Gaussian word embeddings
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README.md

word2gauss

Gaussian word embeddings

Python/Cython implementation of Luke Vilnis and Andrew McCallum Word Representations via Gaussian Embedding, ICLR 2015 that represents each word as a multivariate Gaussian. Scales to (relatively) large corpora using Cython extensions and threading with asynchronous stochastic gradient descent (Adagrad).

Getting started

Installing

  1. Install the dependencies: numpy, scipy, the packages in requirements.txt The Travis CI provisioning script installs these packages provision.sh and may be useful as a starting point.

  2. Build/install word2gauss: sudo make install

  3. Finally it's a good idea to run the test suite: make test

NOTE: The performance sensitive parts of the code have been carefully written in a way that allows gcc to auto-vectorize all the important loops. Accordingly we recommend using gcc to compile and setting these flags for building:

export CFLAGS="-ftree-vectorizer-verbose=2 -O3 -ffast-math"
sudo -E bash -c "make install"

If you are using a Mac, gcc compiled code runs approximately 2.5X faster than the default clang compiler. You can force the build to use gcc instead of clang with:

# change these to the location of gcc -- note that /usr/bin/gcc is really
# clang in a default XCode installation
export CC=/usr/local/bin/gcc
export CXX=/usr/local/bin/g++
export CFLAGS="-ftree-vectorizer-verbose=2 -O3 -ffast-math"
sudo -E bash -c "make install"

Code overview

GaussianEmbedding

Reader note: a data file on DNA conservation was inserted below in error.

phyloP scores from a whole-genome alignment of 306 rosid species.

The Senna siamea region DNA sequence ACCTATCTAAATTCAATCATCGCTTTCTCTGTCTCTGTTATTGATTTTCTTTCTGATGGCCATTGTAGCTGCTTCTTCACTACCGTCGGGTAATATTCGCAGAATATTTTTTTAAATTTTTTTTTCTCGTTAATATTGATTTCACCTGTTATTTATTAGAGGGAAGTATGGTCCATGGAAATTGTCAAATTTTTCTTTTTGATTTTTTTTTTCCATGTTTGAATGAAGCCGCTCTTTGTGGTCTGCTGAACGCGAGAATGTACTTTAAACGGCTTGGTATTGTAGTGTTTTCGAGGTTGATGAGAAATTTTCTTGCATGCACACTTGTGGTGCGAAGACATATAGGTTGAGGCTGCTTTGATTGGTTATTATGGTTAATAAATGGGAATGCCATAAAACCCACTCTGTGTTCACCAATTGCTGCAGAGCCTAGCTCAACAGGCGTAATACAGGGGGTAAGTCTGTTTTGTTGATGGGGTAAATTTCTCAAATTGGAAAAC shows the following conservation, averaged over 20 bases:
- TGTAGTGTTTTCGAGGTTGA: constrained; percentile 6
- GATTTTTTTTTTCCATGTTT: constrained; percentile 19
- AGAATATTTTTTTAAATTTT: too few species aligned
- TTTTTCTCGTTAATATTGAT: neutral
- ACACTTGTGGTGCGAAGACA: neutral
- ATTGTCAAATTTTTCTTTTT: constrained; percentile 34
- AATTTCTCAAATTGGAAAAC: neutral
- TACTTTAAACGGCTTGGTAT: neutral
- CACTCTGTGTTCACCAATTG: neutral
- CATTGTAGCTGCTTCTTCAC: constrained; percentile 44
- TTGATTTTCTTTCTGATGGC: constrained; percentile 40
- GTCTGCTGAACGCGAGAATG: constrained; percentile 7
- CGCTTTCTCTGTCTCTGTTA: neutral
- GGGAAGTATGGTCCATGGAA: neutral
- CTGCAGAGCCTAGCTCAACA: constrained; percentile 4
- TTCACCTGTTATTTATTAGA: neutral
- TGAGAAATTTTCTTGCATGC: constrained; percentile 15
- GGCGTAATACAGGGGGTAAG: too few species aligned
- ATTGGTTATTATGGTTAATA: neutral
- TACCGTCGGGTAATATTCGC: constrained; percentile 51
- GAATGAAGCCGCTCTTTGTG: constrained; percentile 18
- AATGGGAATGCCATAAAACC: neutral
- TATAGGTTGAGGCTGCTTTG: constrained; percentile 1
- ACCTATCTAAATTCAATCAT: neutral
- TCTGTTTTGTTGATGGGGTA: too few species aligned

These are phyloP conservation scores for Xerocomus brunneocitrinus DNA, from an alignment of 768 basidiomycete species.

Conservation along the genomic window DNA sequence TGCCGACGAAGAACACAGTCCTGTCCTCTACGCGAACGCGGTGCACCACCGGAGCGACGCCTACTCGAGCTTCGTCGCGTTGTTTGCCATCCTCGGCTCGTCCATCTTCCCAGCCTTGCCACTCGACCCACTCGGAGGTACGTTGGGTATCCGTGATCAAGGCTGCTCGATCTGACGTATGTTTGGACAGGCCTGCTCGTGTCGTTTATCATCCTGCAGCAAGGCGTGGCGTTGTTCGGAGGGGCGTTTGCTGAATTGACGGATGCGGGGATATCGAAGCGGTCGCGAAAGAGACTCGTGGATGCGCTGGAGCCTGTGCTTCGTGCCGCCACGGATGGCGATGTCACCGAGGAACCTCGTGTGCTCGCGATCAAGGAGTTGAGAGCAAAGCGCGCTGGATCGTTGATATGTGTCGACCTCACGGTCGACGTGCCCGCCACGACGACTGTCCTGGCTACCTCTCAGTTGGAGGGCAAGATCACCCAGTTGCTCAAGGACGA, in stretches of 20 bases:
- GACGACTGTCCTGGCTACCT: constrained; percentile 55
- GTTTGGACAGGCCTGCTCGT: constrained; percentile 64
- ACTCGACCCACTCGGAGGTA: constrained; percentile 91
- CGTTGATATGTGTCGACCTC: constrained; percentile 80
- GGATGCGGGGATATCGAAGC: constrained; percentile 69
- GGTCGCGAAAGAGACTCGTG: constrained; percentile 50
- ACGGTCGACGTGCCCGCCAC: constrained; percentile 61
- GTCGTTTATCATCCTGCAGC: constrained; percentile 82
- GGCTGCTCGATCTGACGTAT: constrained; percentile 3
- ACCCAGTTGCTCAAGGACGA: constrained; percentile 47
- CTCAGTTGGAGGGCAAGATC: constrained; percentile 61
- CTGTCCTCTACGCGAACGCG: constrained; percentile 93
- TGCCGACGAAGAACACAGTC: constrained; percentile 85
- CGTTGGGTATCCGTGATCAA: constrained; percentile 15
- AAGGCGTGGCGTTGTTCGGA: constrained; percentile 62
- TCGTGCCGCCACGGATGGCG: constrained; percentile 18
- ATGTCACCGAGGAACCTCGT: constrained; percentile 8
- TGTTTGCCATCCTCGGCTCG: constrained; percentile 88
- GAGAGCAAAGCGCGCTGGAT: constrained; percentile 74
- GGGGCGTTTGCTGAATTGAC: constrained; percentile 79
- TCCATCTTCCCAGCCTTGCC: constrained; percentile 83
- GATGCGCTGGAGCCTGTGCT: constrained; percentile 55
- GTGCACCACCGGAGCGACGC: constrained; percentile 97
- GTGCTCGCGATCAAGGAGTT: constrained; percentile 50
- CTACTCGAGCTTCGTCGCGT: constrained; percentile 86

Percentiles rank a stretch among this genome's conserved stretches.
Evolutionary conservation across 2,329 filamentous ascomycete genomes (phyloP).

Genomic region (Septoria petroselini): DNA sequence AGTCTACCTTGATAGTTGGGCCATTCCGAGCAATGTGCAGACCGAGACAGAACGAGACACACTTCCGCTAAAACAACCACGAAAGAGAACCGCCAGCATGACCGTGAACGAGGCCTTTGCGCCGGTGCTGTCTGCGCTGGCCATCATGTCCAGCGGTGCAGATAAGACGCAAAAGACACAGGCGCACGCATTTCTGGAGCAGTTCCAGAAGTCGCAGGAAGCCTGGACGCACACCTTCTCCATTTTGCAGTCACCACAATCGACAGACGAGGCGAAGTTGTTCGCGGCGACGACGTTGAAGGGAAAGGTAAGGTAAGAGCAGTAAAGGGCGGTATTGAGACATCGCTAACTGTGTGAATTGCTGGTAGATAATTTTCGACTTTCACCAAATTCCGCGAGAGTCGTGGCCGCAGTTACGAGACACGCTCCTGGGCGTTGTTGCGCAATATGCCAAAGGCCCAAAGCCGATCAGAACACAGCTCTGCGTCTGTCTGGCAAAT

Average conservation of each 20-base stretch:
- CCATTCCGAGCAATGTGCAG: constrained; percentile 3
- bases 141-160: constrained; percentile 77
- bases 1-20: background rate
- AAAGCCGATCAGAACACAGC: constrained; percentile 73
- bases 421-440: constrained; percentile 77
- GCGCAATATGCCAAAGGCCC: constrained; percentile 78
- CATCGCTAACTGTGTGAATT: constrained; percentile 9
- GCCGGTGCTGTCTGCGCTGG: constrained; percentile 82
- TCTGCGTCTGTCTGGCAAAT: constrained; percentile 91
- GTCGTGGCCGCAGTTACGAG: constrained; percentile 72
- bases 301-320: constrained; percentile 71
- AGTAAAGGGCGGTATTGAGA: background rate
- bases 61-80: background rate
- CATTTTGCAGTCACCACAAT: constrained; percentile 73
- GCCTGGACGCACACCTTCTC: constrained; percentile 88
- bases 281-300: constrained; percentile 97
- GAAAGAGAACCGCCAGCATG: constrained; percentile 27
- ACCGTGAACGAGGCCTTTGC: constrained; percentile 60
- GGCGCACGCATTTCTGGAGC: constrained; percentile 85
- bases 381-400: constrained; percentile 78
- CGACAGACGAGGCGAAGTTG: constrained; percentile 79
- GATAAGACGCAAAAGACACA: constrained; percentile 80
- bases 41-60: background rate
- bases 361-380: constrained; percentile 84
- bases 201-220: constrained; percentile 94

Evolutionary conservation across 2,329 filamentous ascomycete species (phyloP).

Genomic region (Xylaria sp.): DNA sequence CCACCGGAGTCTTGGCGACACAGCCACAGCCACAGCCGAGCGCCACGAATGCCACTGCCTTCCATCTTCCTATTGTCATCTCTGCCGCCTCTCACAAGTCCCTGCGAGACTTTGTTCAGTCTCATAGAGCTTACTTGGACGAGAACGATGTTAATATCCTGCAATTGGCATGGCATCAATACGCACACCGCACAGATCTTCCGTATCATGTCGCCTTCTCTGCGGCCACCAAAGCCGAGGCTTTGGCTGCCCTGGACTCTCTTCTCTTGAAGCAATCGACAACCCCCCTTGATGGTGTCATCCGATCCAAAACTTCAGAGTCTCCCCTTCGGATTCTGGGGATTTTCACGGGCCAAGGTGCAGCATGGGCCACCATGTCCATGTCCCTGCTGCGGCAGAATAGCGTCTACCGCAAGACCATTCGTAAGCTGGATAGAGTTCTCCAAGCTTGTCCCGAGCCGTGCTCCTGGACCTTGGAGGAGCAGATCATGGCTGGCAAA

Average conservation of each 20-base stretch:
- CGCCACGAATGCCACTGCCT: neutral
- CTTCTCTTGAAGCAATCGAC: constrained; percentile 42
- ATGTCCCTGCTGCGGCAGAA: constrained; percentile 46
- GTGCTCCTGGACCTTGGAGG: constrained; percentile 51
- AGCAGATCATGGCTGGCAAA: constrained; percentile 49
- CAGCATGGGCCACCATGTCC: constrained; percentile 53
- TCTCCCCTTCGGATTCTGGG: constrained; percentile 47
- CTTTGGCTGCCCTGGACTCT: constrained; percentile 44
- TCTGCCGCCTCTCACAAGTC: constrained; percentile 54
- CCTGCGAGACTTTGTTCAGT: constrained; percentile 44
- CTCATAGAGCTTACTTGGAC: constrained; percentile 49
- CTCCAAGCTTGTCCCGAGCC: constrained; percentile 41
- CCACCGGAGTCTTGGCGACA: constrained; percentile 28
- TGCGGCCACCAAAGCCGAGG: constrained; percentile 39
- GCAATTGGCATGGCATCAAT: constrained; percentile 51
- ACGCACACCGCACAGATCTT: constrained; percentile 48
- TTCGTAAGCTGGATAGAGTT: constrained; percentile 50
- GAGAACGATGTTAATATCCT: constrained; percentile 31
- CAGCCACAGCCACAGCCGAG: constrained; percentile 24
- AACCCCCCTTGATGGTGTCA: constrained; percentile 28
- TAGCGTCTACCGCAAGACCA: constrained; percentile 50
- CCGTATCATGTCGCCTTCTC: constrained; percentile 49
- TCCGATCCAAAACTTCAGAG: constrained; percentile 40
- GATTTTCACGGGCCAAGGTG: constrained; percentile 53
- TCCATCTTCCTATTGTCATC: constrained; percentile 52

The GaussianEmbedding class is the main workhorse for most tasks. It stores the model data, deals with serialization to/from files and learns the parameters. To allow embedding of non-word types like hierarchies and entailment relations, GaussianEmbedding has no knowledge of any vocabulary and operates only on unique IDs. Each ID is a uint32 from 0 .. N-1 with -1 signifying an OOV token.

Vocabulary

For learning word embeddings, the token - id mapping is off-loaded to a Vocabulary class. This class bundles together a string tokenizer, a token - id map, and a random token id generator (used for the negative sampling in training, see below). This allows us to translate streams of documents into training examples.

The class needs this interface:

    .word2id: given a token, return the id or raise KeyError if not in the vocab
    .id2word: given a token id, return the token or raise IndexError if invalid
    .tokenize: given a string, tokenize it using the tokenizer and then
    remove all OOV tokens
    .tokenize_ids: given a string, tokenize and return the token ids
    .random_ids: given an integer, return a numpy array of random token ids

There is a simple implementation of a vocabulary class (word2gauss.words.Vocabulary) that uses a simple uniform random from the token_id space for the negative samples.

Alternatively, you can use https://github.com/seomoz/vocab that uses a sample based on the token counts, or provide your own implementation.

Learning embeddings

To learn embeddings, you will need a suitable corpus and an implementation of the vocab class.

import logging
logging.basicConfig(format='%(asctime)s : %(levelname)s : %(message)s', level=logging.INFO)